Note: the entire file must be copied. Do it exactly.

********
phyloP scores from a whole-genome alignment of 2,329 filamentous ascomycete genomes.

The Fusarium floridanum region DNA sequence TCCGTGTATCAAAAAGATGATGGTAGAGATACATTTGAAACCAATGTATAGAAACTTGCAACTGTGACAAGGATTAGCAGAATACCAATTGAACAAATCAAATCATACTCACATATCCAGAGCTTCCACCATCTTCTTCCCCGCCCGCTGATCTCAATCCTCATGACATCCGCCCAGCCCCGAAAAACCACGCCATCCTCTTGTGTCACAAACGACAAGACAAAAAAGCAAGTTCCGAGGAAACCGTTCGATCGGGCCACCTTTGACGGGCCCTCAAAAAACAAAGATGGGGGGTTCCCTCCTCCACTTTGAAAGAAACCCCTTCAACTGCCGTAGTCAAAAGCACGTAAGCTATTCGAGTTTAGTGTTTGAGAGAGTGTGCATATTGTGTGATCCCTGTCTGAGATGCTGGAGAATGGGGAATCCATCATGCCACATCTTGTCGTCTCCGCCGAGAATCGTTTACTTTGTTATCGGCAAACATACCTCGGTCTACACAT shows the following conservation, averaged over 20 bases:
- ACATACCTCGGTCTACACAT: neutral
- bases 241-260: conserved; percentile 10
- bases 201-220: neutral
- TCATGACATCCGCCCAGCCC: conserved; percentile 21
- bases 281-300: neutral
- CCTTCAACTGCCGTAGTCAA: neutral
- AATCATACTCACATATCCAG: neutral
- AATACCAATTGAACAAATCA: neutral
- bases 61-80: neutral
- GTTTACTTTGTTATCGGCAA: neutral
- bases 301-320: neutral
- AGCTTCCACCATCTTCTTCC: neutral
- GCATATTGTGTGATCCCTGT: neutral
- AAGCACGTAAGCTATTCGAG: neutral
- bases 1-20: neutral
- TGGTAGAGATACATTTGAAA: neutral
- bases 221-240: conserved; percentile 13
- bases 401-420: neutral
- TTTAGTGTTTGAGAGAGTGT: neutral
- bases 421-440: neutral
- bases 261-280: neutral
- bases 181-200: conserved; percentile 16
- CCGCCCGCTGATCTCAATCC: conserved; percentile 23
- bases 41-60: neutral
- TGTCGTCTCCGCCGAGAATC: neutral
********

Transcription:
phyloP scores from a whole-genome alignment of 2,329 filamentous ascomycete genomes.

The Fusarium floridanum region DNA sequence TCCGTGTATCAAAAAGATGATGGTAGAGATACATTTGAAACCAATGTATAGAAACTTGCAACTGTGACAAGGATTAGCAGAATACCAATTGAACAAATCAAATCATACTCACATATCCAGAGCTTCCACCATCTTCTTCCCCGCCCGCTGATCTCAATCCTCATGACATCCGCCCAGCCCCGAAAAACCACGCCATCCTCTTGTGTCACAAACGACAAGACAAAAAAGCAAGTTCCGAGGAAACCGTTCGATCGGGCCACCTTTGACGGGCCCTCAAAAAACAAAGATGGGGGGTTCCCTCCTCCACTTTGAAAGAAACCCCTTCAACTGCCGTAGTCAAAAGCACGTAAGCTATTCGAGTTTAGTGTTTGAGAGAGTGTGCATATTGTGTGATCCCTGTCTGAGATGCTGGAGAATGGGGAATCCATCATGCCACATCTTGTCGTCTCCGCCGAGAATCGTTTACTTTGTTATCGGCAAACATACCTCGGTCTACACAT shows the following conservation, averaged over 20 bases:
- ACATACCTCGGTCTACACAT: neutral
- bases 241-260: conserved; percentile 10
- bases 201-220: neutral
- TCATGACATCCGCCCAGCCC: conserved; percentile 21
- bases 281-300: neutral
- CCTTCAACTGCCGTAGTCAA: neutral
- AATCATACTCACATATCCAG: neutral
- AATACCAATTGAACAAATCA: neutral
- bases 61-80: neutral
- GTTTACTTTGTTATCGGCAA: neutral
- bases 301-320: neutral
- AGCTTCCACCATCTTCTTCC: neutral
- GCATATTGTGTGATCCCTGT: neutral
- AAGCACGTAAGCTATTCGAG: neutral
- bases 1-20: neutral
- TGGTAGAGATACATTTGAAA: neutral
- bases 221-240: conserved; percentile 13
- bases 401-420: neutral
- TTTAGTGTTTGAGAGAGTGT: neutral
- bases 421-440: neutral
- bases 261-280: neutral
- bases 181-200: conserved; percentile 16
- CCGCCCGCTGATCTCAATCC: conserved; percentile 23
- bases 41-60: neutral
- TGTCGTCTCCGCCGAGAATC: neutral